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Flashcards in Chapter 5 The Continental Margin Deck (6)
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salt domes

It may have a hummocky or bumpy seafloor due to the presence of salt domes at depth


Turbidity currents

avalanches of fine sediment that flows down a continental slope. Earthquakes or any kind of disturbance can trigger these flows. Since the sediment is saturated it can flow a long distance.



fine silts, sands, and mud that is deposited as a result of turbidity currents. These deposits are formed from avalanches and slope failures on the continental slope. Usually, these deposits will fan out at the bottom of a canyon on the continental slope and come to rest on the continental rise.


Passive margins

these are fully developed continental margins with all the features described above (shelf, slope, and rise). Characteristics of these margins include:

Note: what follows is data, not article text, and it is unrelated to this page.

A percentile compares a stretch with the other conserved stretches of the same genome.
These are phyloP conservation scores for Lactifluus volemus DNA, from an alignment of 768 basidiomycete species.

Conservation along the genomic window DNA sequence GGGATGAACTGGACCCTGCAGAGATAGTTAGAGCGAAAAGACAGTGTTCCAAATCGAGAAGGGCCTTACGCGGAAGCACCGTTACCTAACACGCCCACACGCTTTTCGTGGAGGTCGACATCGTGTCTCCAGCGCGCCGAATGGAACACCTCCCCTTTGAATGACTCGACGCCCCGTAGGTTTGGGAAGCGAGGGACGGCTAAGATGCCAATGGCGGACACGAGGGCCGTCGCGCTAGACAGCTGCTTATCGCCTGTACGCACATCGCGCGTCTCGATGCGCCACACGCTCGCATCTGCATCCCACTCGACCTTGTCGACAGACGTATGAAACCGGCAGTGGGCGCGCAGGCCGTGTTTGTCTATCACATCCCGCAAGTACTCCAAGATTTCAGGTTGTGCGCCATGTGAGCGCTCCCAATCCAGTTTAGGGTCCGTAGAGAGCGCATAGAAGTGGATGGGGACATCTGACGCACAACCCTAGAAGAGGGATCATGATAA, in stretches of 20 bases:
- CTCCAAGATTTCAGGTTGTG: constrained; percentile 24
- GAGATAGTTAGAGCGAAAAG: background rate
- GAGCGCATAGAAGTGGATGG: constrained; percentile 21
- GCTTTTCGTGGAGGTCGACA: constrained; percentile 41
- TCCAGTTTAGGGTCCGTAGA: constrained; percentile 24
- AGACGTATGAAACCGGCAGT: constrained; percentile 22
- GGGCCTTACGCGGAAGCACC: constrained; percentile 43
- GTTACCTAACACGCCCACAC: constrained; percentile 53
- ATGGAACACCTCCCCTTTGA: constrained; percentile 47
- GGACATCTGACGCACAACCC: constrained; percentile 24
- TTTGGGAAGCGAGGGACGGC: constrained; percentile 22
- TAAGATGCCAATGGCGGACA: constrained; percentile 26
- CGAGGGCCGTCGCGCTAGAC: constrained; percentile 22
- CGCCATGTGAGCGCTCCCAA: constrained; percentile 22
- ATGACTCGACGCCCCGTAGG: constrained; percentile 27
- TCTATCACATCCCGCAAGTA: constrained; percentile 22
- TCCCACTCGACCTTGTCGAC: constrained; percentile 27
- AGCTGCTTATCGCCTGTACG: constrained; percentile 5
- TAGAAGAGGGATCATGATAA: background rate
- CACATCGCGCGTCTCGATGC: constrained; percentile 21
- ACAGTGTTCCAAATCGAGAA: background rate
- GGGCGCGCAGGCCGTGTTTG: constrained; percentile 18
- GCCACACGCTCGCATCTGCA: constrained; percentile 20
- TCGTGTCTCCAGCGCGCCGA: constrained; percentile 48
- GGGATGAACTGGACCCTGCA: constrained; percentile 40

Lack of tectonic deformation
Lack of seismicity
Examples include the east coast of North and South America, the Gulf of Mexico


Active margins

these margins may be missing some or all of the features of the continental margin described above. Characteristics of these margins include:

Presence of tectonic deformation
Presence of seismicity
Examples include subduction zones like the west coast of South America and the northern part of the continental coast of the United States


The continental margin

The continental margin is an extension of the continent below sea level that meets the ocean crust.